Federal regulators have ordered Equistar Chemicals to start reporting leaks that violate clean air and water standards. The company must now install equipment to monitor pollution at seven of its petrochemical plants. FSRN’s Renee Feltz reports.

After being cited for air, water, and hazardous waste violations Equistar consented to spend millions of dollars on pollution control and cleanup. Environmental Protection Agency inspectors found Equistar repeatedly broke the law by failing to report spills and the release of hazardous substances to emergency response centers. Benzine (linked to cancer) and asthma causing compounds were among the chemicals leaked. Three Houston-area facilities, as well as plants in Iowa, Illinois, and Louisiana will be impacted by changes Equistar will have to make in order to comply with federal regulations. Equistar will spend about one million dollars on cleanup efforts that include installing a new wastewater treatment system at a Houston plant that it says will strip air pollutants by 26 tons per year. The Houston-based chemical company’s violations stem from EPA inspections in 2002. Equistar is expected to portray itself as an industry leader for its correction of past failures and agreement to spend millions on federal and state environmental projects as part of a civil penalty. For FSRN, I’m Renee Feltz.

A second day of multilateral talks aimed at persuading North Korea to give up its nuclear program wrapped up today in Beijing. Jason Strother has more.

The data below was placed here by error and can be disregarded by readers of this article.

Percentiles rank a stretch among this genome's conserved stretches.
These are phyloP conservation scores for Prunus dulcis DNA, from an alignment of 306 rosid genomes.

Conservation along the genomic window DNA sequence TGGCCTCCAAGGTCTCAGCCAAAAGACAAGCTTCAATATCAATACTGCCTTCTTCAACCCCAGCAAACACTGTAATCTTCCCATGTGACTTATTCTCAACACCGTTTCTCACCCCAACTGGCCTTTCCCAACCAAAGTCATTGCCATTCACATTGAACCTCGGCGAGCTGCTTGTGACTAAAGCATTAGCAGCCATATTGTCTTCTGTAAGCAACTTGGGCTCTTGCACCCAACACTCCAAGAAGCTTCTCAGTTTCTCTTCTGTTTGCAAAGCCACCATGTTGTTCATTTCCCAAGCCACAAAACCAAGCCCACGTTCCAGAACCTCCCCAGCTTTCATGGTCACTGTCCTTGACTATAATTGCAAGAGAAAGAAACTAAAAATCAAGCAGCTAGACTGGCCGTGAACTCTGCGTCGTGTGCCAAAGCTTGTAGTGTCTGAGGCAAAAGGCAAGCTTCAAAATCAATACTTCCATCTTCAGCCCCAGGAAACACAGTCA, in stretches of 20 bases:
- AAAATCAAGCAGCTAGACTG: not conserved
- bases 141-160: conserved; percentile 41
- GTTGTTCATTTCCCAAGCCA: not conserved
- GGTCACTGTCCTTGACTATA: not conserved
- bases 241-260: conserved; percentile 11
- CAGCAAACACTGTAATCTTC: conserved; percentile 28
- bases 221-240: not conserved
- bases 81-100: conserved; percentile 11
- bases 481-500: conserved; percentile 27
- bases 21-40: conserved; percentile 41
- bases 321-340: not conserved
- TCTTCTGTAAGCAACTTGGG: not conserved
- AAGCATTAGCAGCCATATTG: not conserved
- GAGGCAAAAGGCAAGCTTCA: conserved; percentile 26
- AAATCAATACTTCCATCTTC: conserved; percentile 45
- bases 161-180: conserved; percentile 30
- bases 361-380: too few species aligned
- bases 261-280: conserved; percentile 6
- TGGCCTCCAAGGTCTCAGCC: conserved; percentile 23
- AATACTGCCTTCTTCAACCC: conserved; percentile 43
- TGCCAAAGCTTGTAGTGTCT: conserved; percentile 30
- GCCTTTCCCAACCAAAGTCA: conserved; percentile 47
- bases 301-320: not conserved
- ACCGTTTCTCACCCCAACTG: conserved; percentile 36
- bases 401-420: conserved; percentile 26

The Democratic People’s Republic of Korea, DPRK, that’s the North’s official name, has already shut down its main atomic reactor. However, no deadline has been set for complete disarmament. The US’s top envoy to the talks, Assistant Secretary of State Christopher Hill, had hoped that a timetable could be set for the North to relinquish its entire atomic arsenal, but he told reporters that the North could feasibly disarm by the end of this year. Deadlines and timetables haven’t had a good track record throughout the history of the six party talks. In 2005, the DPRK walked away from an agreement. And again this past February, Pyongyang agreed to take the first step, but backtracked soon after. North Korea has demanded that the US prove that South Korea is free of nuclear weapons. Both Seoul and Washington affirm that all nuclear warheads were removed back in 1991. The talks that include the US, both Koreas, China, Japan and Russia will conclude on Friday. For Free Speech Radio News in Seoul, I’m Jason Strother.

Farm Bill Threatens Developing Nations (4:30)
The Farm Bill, a massive piece of legislation renewed every five years in Congress, is once again up for consideration this year. Provisions in the measure would attempt to move US agriculture in the direction of more organic and local farming. It also would expand low income food assistance programs and spread the distribution of government assistance to disadvantaged farmers. But not everyone is pleased about the bill. FSRN’s Leigh Ann Caldwell reports that it could have a dreadful impact on developing nations.